Psi powers are grandfathered in, just like FTL from the days back before Einstein's Relativity rained on the parade. They experienced a resurgence in the 70s, partly due to hippies and new age stuff, but primarily because word got out about the Russian psi experiments which made SF writers with hokey old ideas for ESP stories gathering dust very happy.
Psionics are generally framed as either tied to evolution or genetic engineering which makes them dubiously more scientific than magic.
I love me some swords & psionics fantasy.
If it's magic, or at least another flavor thereof, I'm fine with it.
It just rubs me the wrong way when someone talks about psionics being 'internalized' and magic being 'externalized'.
>What is sorcery
>What is memorizing spells
>What is the weave of magic
I can't really understand why any sort of difference has to be made, outside of a 'fuck you, now you have to buy two of every protective item to protect against psionics', which is in my opinion just plain bad game design.
>It just rubs me the wrong way when someone talks about psionics being 'internalized' and magic being 'externalized'.
I'm actually pleased with how 5E went with it.
>Those whose minds are touched by the Far Realm are twisted and turned, reshaped in ways that were never meant to be. They are “awakened” to the cosmic underpinnings that dictate the form and nature of reality. It is the equivalent of a two-dimensional creature suddenly discovering the existence of the third dimension. They see possibilities, options, and connections that are unfathomable to those with a more limited view of reality.
>The mistake that many make is assuming that “the Far Realm” is an accurate description of what lies on the other side of the tear. It is not a world, in truth, but the void in which the world exists. It is outside, not “next door.” A mind that traverses it sees reality from the perspective of an outsider, allowing one to consider the structure, rather than merely the contents.
>It is this that fundamentally separates the mystic from the wizard. The wizard observes the rules of the world and applies his reason to them, striving to understand how to use them to his advantage. By manipulating certain materials, sounds, and movements, he invokes the rules that govern reality and uses them to achieve his desired result. The mystic, however, has no need of such roundabout methods. Instead of invoking the rules, she flouts them. She sees how reality is structured, and, rather than playing within its rules, she reaches out and restructures it. Rather than use the rules to create an effect that allows her to fly, she simply alters the way reality perceives her person so that nothing prevents her from taking to the air.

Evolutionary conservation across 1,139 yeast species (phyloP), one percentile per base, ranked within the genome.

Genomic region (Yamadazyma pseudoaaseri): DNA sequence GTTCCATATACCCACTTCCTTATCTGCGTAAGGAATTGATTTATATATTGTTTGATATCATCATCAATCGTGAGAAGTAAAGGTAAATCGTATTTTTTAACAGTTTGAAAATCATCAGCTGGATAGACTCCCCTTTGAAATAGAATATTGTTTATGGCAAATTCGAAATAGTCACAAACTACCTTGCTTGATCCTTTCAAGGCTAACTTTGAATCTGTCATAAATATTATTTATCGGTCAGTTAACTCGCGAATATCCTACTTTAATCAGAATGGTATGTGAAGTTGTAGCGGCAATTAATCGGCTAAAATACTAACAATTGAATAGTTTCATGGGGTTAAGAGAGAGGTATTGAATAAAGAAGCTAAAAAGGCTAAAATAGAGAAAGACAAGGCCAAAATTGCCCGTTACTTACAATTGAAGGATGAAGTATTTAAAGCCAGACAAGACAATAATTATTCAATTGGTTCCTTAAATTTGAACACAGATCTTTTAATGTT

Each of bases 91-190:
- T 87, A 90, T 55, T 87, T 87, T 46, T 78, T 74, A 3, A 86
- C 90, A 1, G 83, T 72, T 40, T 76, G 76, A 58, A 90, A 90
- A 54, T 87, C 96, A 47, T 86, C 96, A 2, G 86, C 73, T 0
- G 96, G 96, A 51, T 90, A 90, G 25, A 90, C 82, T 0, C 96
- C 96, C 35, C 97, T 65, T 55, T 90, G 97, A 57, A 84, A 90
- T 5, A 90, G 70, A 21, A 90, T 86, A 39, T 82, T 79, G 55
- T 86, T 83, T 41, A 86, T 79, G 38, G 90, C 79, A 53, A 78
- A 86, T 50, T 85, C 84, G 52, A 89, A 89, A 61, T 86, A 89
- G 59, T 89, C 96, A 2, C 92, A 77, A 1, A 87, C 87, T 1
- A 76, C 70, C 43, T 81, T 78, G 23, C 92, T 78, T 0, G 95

Anon, I don't know what science fiction you've been reading but I can't recall the last psychic I encountered. But then again, I like
TLDR: Stop reading shitty scifi and read some Stross instead.
One of the most prominent science fiction editors believed in psychics, and so they basically got made a part of a lot of golden age SF.
Plus rampant media coverage and the parawhatsit people going on about how telekinesis was totally real.
It's an old-people-from-the-cold-war thing.
>also psionics are literally as core to D&D as the druid
Generally /tg/ probably agrees with OP. There are many voices here talking about how fantasy and scifi are the same thing and how more fantasy settings should have psionics and aliens. In fact, I suspect, that most of the people that OP are referring too are actually the majority of tabletop gamers in the world, and the reason for why you don't see more overlap between the genres.
Part of it is also that people tend to think of psychic powers as something fairly modern. Even though the idea of seers goes back to the dawn of time, people didn't start talking about THE POWERRR OF THE MIIIIIND for a while.
>Honestly the only thing I can think of for not allowing psychics in fantasy shit is if you have magicians that can do telepathy and telekinesis and shit already, just making it redundant more than "out of place in the genre".
Always my issue. In most games, the magic guy can do everything the psionic guy can, and there is not much of a point to distinguishing them in setting. They are both just wizards.